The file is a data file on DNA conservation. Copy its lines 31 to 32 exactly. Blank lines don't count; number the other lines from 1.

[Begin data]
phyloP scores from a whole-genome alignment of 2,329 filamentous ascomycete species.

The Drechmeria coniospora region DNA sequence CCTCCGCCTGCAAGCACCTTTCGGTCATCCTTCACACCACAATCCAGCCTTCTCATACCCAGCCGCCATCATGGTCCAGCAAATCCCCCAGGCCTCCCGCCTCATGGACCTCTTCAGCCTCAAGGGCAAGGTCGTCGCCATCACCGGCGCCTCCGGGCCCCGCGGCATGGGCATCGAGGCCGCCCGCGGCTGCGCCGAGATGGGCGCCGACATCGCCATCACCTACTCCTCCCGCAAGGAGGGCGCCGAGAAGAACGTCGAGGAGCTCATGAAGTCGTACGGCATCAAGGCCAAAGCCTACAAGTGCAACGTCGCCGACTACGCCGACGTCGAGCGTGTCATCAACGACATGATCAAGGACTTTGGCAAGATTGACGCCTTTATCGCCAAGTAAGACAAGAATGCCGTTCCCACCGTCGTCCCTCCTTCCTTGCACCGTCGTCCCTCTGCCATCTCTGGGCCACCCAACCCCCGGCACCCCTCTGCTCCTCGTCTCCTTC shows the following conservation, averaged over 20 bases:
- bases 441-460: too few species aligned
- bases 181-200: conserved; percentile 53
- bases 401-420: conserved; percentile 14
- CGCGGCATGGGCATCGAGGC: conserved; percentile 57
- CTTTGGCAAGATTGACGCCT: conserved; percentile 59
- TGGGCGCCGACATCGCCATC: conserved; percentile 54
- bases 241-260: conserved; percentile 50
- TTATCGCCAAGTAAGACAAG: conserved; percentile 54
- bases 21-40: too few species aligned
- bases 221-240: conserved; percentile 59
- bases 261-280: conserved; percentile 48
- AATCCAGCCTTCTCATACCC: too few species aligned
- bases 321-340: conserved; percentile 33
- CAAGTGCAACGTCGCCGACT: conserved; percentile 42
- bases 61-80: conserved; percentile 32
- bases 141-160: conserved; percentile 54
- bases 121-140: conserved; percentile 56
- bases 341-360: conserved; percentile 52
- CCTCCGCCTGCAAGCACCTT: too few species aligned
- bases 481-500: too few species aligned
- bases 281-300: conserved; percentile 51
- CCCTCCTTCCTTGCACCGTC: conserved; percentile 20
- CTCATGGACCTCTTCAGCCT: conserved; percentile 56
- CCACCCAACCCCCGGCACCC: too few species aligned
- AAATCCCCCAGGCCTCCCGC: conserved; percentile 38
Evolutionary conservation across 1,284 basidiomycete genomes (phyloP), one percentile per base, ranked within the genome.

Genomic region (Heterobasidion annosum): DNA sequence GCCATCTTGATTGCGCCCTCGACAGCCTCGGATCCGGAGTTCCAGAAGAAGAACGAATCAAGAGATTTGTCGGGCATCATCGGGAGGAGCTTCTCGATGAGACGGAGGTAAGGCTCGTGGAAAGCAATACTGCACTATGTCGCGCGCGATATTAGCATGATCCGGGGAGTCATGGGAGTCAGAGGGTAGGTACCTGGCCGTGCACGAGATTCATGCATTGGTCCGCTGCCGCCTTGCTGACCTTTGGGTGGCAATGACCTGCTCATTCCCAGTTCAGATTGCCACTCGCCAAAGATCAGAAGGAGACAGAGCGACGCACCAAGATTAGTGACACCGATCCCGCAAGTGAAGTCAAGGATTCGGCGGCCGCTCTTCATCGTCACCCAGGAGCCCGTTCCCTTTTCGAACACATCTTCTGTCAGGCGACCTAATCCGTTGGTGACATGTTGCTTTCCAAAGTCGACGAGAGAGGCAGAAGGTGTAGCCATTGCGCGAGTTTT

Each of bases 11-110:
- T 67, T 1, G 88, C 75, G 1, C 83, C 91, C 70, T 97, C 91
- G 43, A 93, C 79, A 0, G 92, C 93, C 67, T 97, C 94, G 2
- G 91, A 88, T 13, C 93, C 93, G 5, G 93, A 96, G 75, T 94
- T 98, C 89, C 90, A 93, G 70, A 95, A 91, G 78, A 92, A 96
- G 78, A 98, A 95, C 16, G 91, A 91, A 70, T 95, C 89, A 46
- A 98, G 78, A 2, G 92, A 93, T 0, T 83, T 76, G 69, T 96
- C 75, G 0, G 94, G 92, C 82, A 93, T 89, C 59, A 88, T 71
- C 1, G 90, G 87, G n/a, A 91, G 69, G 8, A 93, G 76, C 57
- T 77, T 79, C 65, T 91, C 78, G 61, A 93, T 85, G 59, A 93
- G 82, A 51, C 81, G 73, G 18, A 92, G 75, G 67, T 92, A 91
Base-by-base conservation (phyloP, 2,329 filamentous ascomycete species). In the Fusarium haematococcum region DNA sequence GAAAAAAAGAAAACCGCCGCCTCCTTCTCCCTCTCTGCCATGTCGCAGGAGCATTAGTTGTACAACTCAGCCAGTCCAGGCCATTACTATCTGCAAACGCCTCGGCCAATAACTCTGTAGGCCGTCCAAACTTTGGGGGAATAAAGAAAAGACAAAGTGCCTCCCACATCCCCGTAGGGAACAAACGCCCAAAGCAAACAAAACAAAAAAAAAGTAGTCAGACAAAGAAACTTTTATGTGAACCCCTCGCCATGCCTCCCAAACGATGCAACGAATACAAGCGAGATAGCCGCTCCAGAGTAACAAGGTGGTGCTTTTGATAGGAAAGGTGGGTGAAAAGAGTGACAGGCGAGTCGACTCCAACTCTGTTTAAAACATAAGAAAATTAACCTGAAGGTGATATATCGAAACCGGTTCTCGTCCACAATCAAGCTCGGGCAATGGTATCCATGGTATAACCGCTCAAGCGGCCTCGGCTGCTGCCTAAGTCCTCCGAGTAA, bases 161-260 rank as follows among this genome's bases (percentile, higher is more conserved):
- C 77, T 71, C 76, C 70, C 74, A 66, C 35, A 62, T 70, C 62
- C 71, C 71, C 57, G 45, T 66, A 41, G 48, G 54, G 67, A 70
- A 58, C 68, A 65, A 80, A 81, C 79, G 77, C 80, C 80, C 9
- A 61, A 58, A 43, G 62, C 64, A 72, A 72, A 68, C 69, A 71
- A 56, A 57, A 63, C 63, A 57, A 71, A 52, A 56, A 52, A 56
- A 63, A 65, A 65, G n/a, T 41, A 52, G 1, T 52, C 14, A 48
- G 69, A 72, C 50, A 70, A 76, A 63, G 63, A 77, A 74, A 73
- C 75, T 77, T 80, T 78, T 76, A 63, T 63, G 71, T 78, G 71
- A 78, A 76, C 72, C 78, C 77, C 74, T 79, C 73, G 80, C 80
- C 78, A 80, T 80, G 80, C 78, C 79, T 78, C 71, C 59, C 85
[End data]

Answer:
- T 67, T 1, G 88, C 75, G 1, C 83, C 91, C 70, T 97, C 91
- G 43, A 93, C 79, A 0, G 92, C 93, C 67, T 97, C 94, G 2